• Affordable housing? These bills do not mandate affordable housing nor will they create trickle-down, equitable affordable housing. It is a myth that if we increase housing supply, rents will drop or homes will become affordable. Are developers interested in dropping the price of housing? Aspersions are made related to racism and housing practices are often actually disadvantageous to low income communities. In reality, “solving racism” is a great excuse to add housing, but those too will be mostly for the rich.

You may copy & paste this for your feedback to Sacramento


I am writing as a resident of [city] to express my opposition to Senate Bill (SB) 9 and Senate Bill (SB) 10.

SB 9 would require ministerial consideration without any discretionary review, hearing, or environmental review for proposed housing developments with 2 residential units in zones in single-family residential zones.

SB 10 does two things: It lets a simple majority on a city council overturn voter-approved ballot initiatives that protect open space, land, and neighborhoods, on such issues as height limits. SB 10 also allows cities to approve 10-unit market-rate apartments almost anywhere, regardless of zoning. SB 10 is simply a repeat of SB 902, a bill that had no ground or backing in 2020.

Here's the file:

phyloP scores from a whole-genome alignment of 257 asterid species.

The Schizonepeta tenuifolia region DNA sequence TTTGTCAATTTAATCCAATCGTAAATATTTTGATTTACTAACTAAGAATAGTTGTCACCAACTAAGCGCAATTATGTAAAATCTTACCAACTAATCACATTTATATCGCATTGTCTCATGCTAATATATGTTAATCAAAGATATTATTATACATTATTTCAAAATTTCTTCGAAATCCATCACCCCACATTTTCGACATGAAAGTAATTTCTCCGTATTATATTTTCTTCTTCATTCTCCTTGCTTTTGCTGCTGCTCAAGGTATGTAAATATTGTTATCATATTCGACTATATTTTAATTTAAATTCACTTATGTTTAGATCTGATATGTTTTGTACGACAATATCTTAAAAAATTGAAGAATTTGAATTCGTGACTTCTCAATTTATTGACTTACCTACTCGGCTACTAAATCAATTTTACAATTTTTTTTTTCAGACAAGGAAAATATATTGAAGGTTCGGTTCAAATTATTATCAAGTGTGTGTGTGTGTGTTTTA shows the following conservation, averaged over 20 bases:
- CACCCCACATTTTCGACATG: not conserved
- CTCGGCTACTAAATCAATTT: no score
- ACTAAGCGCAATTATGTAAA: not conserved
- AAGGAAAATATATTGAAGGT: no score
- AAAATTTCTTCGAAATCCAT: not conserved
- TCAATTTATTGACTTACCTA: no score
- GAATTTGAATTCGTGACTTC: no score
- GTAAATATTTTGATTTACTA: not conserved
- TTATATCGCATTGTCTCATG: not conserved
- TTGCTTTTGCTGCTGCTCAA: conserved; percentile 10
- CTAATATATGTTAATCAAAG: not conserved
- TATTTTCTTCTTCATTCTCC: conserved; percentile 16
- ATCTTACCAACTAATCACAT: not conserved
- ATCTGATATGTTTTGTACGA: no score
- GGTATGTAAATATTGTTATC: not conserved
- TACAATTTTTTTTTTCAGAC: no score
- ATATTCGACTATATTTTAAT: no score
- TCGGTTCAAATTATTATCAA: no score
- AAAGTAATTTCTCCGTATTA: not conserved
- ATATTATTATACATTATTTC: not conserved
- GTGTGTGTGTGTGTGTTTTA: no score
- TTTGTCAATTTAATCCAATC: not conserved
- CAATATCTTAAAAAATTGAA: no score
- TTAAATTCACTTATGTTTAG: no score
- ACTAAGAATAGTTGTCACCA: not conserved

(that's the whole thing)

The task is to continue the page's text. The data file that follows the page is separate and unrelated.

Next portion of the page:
There is currently a major exodus from California and Silicon Valley. Can Sacramento please fix the future of our Golden State? Can you please come up with a managed growth plan, based on the foundation of proper urban planning, that would enhance the quality of our life? Housing and Transportation are two variables that cannot be addressed in isolation? We should consider a mass transportation vision plan for California like the many other urban economies across the world are considering; fixing the traffic/transportation issue we have and expanding housing in a pragmatic, methodical manner should be our first priorities.

There has been a movement in Sacramento to address the affordable housing crisis by stripping communities of local control. This effort has been based on the underlying belief that the housing crisis can be solved by eliminating imaginary barriers to development.

SB 9 continues this effort to chip away at the ability of our communities to plan for their own futures and growth, and it will fail to spur housing construction in a manner that supports local flexibility, decision-making, and community input. If this plan moves forward, our communities’ foreseeable future will be disrupted.

Please be responsive to the feedback of the League of California Cities in their opposition of SB9. Many new citizen groups have organized throughout different regions of California to oppose this. We urge the State Legislature and the Governor to reject this bill and seek a collaborative, pragmatic and realistic solution to housing that allows local jurisdictions to be part of the solution without sacrificing the ability to shape the future of our communities.

Sincerely,
[your full name]
[address]